Mary Grace Garis   Mary Grace Garis

Are you in a relationship, or a situationship? Don’t fool yourself. Knowing the signs will guide your level of participation. The following is an excerpt of my interview with editor Mary Grace Garis of Well+ Good Magazine.  #situationship

Mary Grace writes:

Living and loving through a global pandemic has resulted in some unique new relationship dynamics. Some new couples have found themselves in turbo relationships, having gone from zero to 100 on the intensity scale in a very short timeframe; and others broke up, having found themselves in unintentional long-distance relationships. Many single folks have turned to video-call dating as a means to meet potential matches, and others just got super-close with their vibrator of choice. But the most nebulous romantic structure that’s be on the rise during pandemic times? The situationship, which is essentially a marriage of convenience that autocompletes the phrase, “Desperate times call for…”

Okay, so what is a situationship, anyway?

“A situationship is an undefined relationship where partners go with the flow and don’t label things,” says psychologist Paulette Sherman, PhD, author of Marriage and the Law of Attraction, and the host of The Love Psychologist podcast. “Often they don’t discuss their future, intermingle with family or friends, or have traditional dates. It is very present-focused and can often be based on their current situation.”

While companionship—undefined as it may be—is certainly a benefit of being in a situationship versus being alone, if you’re someone who tends to catch feelings like butterflies in a net, there can are also cons of the dynamic to be aware of. Situationships, after all, are inherently confusing. “The indefinable category of ‘situationship’ leaves both partners unclear as to how they should proceed with each other,” says relationship expert Susan Winter. “You’re left asking, ‘How much am I allowed to feel for you? Do I have the right to have expectations? And if I have expectations, what should they be? Is there a healthy bottom line’?”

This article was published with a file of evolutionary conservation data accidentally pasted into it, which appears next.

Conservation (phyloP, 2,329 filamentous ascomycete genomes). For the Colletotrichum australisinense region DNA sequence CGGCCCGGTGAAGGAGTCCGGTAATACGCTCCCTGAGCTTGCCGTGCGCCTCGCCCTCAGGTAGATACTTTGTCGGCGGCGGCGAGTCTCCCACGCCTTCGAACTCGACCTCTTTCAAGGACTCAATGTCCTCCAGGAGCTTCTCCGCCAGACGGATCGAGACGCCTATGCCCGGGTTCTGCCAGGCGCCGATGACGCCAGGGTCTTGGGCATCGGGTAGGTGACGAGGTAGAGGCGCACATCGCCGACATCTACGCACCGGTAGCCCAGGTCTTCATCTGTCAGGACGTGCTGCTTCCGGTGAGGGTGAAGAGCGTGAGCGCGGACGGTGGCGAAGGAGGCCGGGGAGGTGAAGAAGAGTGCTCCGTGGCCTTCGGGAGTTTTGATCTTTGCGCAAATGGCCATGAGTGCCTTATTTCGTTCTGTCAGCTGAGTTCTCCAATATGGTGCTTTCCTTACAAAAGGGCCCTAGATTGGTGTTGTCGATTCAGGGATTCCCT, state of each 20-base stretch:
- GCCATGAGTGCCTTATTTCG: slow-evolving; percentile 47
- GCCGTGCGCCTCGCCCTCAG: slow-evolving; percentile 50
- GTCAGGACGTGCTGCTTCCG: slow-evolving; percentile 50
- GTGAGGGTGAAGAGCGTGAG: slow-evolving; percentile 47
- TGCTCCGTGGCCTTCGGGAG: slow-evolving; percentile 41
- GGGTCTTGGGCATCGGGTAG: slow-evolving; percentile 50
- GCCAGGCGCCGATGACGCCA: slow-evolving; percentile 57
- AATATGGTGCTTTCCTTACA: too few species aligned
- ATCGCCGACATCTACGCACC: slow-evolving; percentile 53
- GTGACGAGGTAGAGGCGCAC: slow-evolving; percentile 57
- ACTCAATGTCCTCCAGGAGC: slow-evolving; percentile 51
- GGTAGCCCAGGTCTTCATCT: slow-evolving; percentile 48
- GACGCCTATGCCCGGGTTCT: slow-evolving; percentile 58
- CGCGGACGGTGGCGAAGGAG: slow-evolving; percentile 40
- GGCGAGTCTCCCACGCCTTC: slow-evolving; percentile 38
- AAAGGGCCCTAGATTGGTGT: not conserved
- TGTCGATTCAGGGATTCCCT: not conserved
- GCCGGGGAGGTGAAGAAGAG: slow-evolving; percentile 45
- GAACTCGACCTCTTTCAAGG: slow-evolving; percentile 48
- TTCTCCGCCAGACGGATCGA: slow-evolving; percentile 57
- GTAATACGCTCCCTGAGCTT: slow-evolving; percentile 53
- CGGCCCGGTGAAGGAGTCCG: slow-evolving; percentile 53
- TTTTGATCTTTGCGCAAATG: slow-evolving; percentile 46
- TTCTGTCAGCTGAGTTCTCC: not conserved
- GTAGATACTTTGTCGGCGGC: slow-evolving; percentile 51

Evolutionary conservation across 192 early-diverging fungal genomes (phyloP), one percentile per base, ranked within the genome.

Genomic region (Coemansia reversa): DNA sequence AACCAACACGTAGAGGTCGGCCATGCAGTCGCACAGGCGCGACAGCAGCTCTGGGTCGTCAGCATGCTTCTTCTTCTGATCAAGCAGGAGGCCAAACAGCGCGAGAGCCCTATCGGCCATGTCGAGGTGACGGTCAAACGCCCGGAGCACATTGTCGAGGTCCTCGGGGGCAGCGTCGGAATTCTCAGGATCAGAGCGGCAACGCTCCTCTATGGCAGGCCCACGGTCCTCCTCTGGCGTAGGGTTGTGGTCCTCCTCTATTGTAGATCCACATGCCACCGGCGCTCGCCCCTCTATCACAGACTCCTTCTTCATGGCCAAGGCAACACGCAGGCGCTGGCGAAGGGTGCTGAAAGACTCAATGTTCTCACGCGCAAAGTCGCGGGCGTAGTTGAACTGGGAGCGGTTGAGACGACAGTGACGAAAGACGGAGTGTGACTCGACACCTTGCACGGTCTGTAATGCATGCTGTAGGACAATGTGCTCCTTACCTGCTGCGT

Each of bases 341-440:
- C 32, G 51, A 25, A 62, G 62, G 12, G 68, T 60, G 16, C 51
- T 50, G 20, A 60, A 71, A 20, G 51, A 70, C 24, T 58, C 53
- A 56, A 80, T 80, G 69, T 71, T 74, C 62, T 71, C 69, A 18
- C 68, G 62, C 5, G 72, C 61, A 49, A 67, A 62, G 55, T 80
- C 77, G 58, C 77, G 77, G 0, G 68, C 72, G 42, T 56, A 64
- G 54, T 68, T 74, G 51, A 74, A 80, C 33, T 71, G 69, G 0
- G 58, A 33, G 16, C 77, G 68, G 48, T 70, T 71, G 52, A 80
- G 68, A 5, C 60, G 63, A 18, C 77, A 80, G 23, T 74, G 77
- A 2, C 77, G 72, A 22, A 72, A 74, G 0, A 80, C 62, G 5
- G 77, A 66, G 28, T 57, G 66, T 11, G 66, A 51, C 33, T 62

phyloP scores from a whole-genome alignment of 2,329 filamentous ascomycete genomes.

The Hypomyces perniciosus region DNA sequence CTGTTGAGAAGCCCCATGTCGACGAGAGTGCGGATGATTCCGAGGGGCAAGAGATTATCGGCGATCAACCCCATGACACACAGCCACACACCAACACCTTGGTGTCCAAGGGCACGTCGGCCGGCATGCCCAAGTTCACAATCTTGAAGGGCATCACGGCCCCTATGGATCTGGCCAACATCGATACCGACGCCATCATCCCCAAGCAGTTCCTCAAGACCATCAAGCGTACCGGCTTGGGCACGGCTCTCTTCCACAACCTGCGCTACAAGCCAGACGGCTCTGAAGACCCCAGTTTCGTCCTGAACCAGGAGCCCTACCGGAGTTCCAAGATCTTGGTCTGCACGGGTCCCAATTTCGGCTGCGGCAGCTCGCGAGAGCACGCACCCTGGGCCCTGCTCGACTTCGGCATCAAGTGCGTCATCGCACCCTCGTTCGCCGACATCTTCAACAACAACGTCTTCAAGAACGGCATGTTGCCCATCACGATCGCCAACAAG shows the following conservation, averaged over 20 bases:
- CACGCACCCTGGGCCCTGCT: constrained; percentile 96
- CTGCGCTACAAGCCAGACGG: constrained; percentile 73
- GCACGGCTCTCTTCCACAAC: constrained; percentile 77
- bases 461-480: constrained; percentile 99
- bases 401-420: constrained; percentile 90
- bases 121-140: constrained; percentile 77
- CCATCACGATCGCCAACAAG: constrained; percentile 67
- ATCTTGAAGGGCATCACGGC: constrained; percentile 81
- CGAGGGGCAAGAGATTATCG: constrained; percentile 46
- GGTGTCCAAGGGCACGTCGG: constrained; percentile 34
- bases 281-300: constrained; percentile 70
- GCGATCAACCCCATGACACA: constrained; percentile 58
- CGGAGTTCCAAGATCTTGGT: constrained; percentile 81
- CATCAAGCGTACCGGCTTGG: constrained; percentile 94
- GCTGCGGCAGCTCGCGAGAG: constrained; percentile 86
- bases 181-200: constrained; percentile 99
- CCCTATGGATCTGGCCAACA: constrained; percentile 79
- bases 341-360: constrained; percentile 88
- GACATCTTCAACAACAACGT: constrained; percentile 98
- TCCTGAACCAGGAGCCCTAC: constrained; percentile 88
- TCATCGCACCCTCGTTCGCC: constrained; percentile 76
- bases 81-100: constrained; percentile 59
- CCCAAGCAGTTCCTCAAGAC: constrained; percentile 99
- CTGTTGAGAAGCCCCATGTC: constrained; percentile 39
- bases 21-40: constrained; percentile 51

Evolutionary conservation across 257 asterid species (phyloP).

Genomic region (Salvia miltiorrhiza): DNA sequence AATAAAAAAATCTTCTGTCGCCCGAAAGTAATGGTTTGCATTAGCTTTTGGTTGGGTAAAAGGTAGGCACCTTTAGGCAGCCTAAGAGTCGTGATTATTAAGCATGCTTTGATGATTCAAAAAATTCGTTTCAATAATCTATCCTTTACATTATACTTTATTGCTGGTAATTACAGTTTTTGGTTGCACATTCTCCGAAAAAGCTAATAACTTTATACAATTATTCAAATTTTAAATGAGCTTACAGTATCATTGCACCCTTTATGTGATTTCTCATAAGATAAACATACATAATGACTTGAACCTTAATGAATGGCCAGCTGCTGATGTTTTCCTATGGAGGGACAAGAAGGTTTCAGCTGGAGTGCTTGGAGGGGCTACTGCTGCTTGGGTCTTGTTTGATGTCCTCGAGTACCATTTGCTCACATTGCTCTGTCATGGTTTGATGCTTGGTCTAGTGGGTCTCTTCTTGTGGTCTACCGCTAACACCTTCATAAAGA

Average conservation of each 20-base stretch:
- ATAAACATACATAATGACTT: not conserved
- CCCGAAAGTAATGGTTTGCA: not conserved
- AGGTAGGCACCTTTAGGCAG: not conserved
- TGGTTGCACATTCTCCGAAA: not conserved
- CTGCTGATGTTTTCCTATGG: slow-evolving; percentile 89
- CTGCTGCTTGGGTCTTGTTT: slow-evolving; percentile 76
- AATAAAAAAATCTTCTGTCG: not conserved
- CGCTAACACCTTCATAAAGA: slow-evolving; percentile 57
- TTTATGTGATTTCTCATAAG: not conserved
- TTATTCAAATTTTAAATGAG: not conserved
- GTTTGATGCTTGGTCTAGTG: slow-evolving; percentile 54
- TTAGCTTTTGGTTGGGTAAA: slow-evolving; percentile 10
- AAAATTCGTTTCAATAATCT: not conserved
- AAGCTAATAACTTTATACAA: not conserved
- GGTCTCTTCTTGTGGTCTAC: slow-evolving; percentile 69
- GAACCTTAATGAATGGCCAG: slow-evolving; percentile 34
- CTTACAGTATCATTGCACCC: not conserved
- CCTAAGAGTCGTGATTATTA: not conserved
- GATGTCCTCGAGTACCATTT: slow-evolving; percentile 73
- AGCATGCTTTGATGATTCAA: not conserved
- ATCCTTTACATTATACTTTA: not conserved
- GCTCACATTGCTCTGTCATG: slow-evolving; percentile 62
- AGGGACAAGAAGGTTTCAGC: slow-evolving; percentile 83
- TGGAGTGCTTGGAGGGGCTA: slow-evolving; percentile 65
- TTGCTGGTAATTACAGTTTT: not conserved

But if you’re someone who doesn’t get emotionally attached, or someone who was never into labels anyway, this could certainly work for you. “For casual daters not wanting to be pinned down, this construct is a positive,” says Winter. “There is involvement, yet one may participate as much or as little as they like, and they’re excluded from all the undesirable duties required of [an official significant other].”

All of that makes sense, but how do you know if you’re in a situationship? According to Winter, there are a few telltale signs to look out for.

5 signs that indicate a relationship is really a situationship

1. You do not have an ‘all-access pass’ to your partner’s life, and vice versa

If you’re keeping things casual, both of you may have skimped on sharing essential and intimate personal details with each other.

2. You may have met a couple of your partner’s friends, but not their inner circle, and vice versa

And if you have met any of your partner’s people, it was likely unintentional and in passing, like on the way to the grocery store, or in the background of Zoom calls. Formal introductions are not a thing in a situationship, because, well…how would you even be introduced?

3. You are not included in family activities or gatherings, and vice versa

Again, how would you be introduced? And why risk getting family members attached to something so undefined?

Read the full article:  https://www.wellandgood.com/situationship/